“What is a weed? – A plant whose virtues have not yet been discovered.” – Ralph Waldo Emerson
Overview of Herbs & Botanicals
Herbal medicine is one of the oldest healing tools with evidence showing it was used as far back as 3000 B.C. This is not surprising when one considers that all our ancestors had came from the Earth. Much of the world still uses plants as their primary medicine. In addition, many major pharmaceuticals are still derived from plants and herbs. However, most herbalists recommend using the entire herb, whereas pharmaceuticals use extracted plant constituents.
Principles of Botanical Medicine
- Although it is well-known that plants can have hundreds of biologically active compounds, some believe that because each of those compounds have different effects, that isolating them is the most efficient way to get results. Others believe that the whole herb is essential to provide the balance that nature intended, as is a concept popular in Ayurveda.
- According to Merriam-Webster Dictionary an herb is “a plant or plant part valued for its medicinal, savory, or aromatic qualities,” while a spice is “any of various aromatic vegetable products (as pepper or nutmeg) used to season or flavor foods.” Spices are generally dried herbs.
- Adding spices to meals is an easy way to add nutritional benefits.
- Herbs are widely-used in Naturopathy, Ayurveda, Chinese Medicine, and Homeopathy.
Popular Spices/Herbs & Their Benefits
|Herb / Spice
|Lowers blood sugar
|Thins the blood and improves immune function
|Improves immune function
|Increases metabolism slightly
|Improves digestion and relieves nausea
Find an Herbalist
The American Herbalist Guild represents herbalists in the U.S., but licensure and regulation are not firmly set or recognized unlike other countries like England or Germany.
To find an herbalist, visit www.americanherbalistsguild.com/fundamentals and select your state from the drop-down list on the top left.
American Botanical Council (ABC) – http://abc.herbalgram.org – a source for education on herbs including the journal HerbalGram.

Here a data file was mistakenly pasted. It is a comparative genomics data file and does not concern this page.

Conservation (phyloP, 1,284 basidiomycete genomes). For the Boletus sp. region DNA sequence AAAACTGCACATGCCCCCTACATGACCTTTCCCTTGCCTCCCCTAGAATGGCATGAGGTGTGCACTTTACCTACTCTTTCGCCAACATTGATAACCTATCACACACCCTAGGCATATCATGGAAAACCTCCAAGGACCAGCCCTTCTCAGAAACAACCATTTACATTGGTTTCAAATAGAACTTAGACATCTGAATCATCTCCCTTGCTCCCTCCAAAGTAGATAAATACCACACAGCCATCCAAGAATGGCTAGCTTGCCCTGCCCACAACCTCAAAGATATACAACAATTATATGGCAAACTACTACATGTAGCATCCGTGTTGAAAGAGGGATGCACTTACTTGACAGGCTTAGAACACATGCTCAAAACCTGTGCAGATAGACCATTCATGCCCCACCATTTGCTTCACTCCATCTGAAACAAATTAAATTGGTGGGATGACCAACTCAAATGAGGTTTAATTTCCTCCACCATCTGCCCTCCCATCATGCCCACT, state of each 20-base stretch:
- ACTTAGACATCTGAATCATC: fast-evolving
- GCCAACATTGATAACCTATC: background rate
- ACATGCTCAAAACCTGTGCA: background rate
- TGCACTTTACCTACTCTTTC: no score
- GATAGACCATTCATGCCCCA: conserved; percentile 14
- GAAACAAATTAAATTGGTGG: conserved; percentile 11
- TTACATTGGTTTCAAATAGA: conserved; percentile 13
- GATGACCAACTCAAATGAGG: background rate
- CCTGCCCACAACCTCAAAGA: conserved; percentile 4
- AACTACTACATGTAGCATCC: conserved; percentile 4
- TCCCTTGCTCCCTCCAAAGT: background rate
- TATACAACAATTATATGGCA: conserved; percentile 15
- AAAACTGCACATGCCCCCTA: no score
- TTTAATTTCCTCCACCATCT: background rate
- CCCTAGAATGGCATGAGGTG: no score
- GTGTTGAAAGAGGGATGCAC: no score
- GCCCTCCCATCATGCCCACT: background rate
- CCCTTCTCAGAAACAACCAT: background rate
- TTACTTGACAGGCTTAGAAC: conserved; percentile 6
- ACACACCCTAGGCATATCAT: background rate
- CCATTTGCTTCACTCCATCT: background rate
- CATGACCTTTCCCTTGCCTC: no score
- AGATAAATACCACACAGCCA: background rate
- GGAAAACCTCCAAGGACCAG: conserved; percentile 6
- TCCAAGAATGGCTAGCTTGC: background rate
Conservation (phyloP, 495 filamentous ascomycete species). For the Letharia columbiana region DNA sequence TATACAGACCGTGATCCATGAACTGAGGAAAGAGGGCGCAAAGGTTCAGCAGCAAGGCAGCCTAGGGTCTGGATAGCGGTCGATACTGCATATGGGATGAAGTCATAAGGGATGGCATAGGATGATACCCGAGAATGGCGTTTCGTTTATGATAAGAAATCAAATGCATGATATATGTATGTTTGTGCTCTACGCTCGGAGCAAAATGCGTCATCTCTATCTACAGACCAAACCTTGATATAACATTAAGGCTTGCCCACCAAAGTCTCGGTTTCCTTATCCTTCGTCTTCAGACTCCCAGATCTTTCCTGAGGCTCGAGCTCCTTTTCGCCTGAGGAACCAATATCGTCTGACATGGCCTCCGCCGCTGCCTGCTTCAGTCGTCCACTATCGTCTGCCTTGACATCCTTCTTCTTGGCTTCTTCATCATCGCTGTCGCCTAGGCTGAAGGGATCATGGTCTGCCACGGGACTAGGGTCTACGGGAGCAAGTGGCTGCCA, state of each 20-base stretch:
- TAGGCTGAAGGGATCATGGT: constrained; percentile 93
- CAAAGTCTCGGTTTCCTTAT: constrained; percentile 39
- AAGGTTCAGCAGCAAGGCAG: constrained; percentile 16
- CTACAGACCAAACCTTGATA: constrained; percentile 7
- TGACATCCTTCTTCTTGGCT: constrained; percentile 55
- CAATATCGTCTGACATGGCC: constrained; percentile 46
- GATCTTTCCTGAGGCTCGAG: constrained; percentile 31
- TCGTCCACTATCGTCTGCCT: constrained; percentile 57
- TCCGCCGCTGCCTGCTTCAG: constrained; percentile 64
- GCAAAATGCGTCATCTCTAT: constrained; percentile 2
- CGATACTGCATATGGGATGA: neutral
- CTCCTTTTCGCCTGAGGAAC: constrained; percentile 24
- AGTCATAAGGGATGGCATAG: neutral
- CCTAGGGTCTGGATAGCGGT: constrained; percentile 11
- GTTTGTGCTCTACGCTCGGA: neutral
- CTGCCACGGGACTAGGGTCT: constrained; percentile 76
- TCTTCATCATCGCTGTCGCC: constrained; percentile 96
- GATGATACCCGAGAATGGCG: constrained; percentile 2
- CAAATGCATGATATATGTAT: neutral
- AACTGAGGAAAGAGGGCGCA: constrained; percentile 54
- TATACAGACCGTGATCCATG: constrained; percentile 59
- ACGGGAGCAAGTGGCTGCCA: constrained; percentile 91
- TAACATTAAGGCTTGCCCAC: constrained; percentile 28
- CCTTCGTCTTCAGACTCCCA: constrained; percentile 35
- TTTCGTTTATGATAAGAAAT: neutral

American Herbal Products Association (AHPA) – www.ahpa.org – a trade organization focused on keeping herbal safe. The group authored a variety of comprehensive resources including the Botanical Safety Handbook
American Herbalist Guild – www.americanherbalistsguild.com – a source for finding reputable herbalists, along with education and resources.
Botanical Dietary Supplements – http://ods.od.nih.gov/factsheets/BotanicalBackground-HealthProfessional/ – information from the Office of Dietary Supplements of the NIH that details important information on herbal supplements.
“Botanicals around the Home” – www.crnusa.org/botanicals/kitchen-facts.html – An article from the Council for Responsible Nutrition that reviews10 of the most popular spices and their health benefits.
Herb Research Foundation – www.herbs.org -a nonprofit organization dedicated to providing science-based information on medicinal plants.
Sagemountain – Rosemary Gladstar – www.sagemountain.com – the site and retreat center of herbalist, author and educator, Rosemary Gladstar.
Susun Weed –www.susunweed.com/ – Susun is a popular herbalist and founder of the Wise Woman Center an educational center on natural healing with herbs. The site can be a bit difficult to navigate, but it offers a wealth of information particularly on Women’s Health.
United Plant Savers – www.unitedplantsavers.org – a nonprofit organization founded by Rosemary Gladstar that is dedicated to protecting the world’s medicinal plants.
“WHO guidelines for assessing quality of herbal medicines with reference to contaminants and residues” – http://apps.who.int/iris/handle/10665/43510 – a PDF from the World Health Organization.
Herbs & Herbal Products
Mountain Rose Herbs – www.mountainroseherbs.com – a reputable sources for bulk organic herbs and spices, essential oils and teas.
Silver Mood Herbals – www.silvermoonherbals.com/smhinfo.html – site includes an overview on specific herbs, along with herbal lotions and sprays available for purchase online and in stores in Connecticut.
Twisted Roots Botanicals – http://twistedrootsbotanicals.com – homemade herbal products from Kim Bartell and her husband Dan of Rhode Island. *Editors Note: Kim and I were Girl Scouts together so I can attest that she is honest and ethical!
Blumenthal, M. Chapter 6: Issues Concerning the Safety of Herbs and Phytochemical Preparations in Integrative Medicine. McGraw Hill Companies.
Lee, R. (2004). Chapter 5: Botanical Medicine: Overview in Integrative Medicine. McGraw Hill Companies.
[Last Updated: 9/1/12]